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Our research has two primary aims:

1) To resolve the evolution of important gene families in vertebrates, particularly gene families expressed in the nervous system and in the endocrine system. The purpose is to discover at which point new functions have arisen and how functions have changed during evolution. We are primarily investigating gene families that include neuropeptides, G-protein-coupled receptors, voltage-gated ion channels, and genes involved in vision.

2) To characterize the NPY (neuropeptide Y) system of peptides and G-protein-coupled receptors, and their closest relatives, with regard to ligand-receptor interactions and receptor regulation of importance for appetite regulation.

Many hundreds, perhaps thousands, of vertebrate gene families are now known to have expanded in two dramatic events to have occurred approximately 500 million years ago; namely, two genome doublings or tetraploidizations (called 2R for two rounds of genome duplication). In addition, a third tetraploidization (3R) took place in the ancestor of teleost fishes. These events explain a great deal of the complexity of presently living vertebrates, and also explain functional overlap for members of many gene families. We are using a combination of phylogenetic sequence analysis, and chromosome comparisons across species, to distinguish gene duplication events in gene families of special functional interest. This approach is very useful to identifying corresponding genes (orthologues) in different species for comparisons of functions. The results have important implications for our ability to understand how functions arise, change, and frequently even disappear during evolution. Among the gene families that we have studied, or are presently studying, are the opioid peptides (enkephalins etc.) and their receptors, growth hormone and prolactin and their receptors, oxytocin-vasopressin receptors, somatostatin receptors, voltage-gated sodium and calcium channels, and the gene families involved in signal transduction in the rods and cones of the eye.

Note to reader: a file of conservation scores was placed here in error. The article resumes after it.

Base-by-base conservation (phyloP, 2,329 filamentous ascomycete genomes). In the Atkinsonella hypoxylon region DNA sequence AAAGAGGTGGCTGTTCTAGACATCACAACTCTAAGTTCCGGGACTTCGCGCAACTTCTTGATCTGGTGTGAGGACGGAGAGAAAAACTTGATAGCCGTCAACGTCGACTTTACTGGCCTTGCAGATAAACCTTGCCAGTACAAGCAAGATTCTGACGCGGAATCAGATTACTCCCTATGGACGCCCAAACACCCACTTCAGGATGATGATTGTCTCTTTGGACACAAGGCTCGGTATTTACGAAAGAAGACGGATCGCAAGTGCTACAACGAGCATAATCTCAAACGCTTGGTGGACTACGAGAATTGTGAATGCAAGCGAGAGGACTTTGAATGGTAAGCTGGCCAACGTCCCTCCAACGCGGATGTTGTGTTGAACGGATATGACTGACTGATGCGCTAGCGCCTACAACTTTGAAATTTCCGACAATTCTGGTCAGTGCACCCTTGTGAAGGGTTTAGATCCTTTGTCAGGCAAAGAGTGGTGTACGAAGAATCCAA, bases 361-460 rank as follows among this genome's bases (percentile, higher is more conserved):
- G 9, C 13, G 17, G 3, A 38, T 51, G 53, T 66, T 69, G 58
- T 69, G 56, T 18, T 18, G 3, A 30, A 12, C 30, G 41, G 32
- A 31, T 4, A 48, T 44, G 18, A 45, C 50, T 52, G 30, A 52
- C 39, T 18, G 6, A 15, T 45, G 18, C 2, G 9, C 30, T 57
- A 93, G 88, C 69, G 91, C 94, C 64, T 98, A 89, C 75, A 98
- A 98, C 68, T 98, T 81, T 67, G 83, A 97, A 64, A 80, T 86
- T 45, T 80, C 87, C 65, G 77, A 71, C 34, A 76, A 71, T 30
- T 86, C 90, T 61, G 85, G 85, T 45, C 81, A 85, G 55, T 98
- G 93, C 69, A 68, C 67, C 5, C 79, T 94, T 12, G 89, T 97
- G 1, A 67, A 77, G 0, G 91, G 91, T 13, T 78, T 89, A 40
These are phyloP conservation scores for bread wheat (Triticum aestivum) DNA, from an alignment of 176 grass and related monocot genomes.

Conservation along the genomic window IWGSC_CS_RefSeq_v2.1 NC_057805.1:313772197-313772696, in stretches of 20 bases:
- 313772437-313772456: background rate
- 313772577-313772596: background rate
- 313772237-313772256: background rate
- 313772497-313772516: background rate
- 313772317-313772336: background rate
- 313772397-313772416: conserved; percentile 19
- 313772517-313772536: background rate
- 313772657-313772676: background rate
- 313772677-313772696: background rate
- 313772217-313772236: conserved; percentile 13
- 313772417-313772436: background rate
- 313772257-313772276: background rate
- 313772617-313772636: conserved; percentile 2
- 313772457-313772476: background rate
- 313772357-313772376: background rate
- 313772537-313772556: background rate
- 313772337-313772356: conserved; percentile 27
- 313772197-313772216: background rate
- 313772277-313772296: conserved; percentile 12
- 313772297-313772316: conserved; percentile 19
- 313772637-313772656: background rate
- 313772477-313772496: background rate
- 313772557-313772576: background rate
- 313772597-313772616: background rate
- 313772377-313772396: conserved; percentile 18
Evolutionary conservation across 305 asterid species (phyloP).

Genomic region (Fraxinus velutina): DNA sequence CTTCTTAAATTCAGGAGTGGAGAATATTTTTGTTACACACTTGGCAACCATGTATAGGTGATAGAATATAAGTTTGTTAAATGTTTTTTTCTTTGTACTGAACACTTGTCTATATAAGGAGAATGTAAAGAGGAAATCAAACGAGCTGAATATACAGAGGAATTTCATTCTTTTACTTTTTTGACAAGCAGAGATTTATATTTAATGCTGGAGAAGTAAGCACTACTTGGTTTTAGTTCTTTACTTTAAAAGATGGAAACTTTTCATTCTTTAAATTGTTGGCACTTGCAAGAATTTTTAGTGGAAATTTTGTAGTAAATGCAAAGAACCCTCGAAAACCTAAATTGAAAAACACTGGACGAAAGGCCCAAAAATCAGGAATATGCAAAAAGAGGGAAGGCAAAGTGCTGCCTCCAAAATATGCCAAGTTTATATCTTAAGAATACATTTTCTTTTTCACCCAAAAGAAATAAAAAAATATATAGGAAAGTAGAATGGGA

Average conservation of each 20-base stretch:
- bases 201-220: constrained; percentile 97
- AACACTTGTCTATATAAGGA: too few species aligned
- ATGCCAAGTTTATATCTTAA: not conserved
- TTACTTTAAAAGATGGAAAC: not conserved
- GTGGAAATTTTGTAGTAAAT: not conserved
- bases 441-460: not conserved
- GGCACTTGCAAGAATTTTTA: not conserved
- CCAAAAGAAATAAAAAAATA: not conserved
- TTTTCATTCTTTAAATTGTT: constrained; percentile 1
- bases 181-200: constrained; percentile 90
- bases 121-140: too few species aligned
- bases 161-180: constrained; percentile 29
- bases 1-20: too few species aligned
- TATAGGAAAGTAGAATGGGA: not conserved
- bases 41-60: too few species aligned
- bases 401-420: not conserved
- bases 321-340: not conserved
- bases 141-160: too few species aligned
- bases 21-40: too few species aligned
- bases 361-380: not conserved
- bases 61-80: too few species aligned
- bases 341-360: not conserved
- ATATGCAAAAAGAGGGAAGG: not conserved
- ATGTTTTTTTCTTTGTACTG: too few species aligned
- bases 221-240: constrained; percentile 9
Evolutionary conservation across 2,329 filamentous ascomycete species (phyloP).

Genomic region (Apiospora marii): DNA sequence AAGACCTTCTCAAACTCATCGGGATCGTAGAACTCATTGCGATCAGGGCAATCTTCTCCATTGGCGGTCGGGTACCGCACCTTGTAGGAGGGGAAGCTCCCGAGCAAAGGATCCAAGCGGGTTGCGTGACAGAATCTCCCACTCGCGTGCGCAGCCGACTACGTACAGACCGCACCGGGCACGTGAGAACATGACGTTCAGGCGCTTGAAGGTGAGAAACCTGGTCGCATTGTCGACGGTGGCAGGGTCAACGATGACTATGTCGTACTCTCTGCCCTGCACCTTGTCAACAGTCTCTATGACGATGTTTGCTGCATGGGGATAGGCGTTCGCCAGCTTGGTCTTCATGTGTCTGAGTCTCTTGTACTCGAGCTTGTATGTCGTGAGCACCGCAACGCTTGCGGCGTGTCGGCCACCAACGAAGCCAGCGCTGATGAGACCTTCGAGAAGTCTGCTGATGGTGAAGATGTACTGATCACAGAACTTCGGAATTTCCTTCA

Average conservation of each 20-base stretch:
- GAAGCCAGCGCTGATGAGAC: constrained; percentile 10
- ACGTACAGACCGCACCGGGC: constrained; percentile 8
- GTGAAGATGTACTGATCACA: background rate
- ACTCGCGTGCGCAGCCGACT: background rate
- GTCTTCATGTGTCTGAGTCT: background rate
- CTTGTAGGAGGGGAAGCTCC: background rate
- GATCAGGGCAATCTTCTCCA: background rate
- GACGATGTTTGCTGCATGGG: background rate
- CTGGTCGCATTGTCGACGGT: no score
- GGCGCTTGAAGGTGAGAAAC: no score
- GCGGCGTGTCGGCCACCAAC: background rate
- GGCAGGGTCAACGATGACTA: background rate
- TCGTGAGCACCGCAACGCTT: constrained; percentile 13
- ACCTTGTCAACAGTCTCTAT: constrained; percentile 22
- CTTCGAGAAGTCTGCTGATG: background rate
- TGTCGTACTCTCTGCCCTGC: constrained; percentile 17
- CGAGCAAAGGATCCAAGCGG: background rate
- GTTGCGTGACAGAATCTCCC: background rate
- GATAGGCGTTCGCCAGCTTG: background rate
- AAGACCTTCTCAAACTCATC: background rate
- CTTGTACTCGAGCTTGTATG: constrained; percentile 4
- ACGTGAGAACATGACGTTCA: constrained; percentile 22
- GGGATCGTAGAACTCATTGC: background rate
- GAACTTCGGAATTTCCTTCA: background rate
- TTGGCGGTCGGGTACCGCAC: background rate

NPY is one of the most abundant neuropeptides, in the brains of all mammals, including humans. Together with its two related peptides, PYY and PP, it regulates appetite, metabolism and numerous other physiological functions. We are engaged in characterizing the NPY-family peptides and their 4-7 receptors in species representing different vertebrate classes. Our comparative approach aims to delineate the opposing roles of NPY and PYY/PP in appetite, using methods that range from molecular genetics and molecular pharmacology via cell biology to in vivo physiology. We also investigate the correlation of genetic variation in one of the receptor genes with body weight and obesity.



Dan Larhammar

Group leader:

Prof. Dan Larhammar



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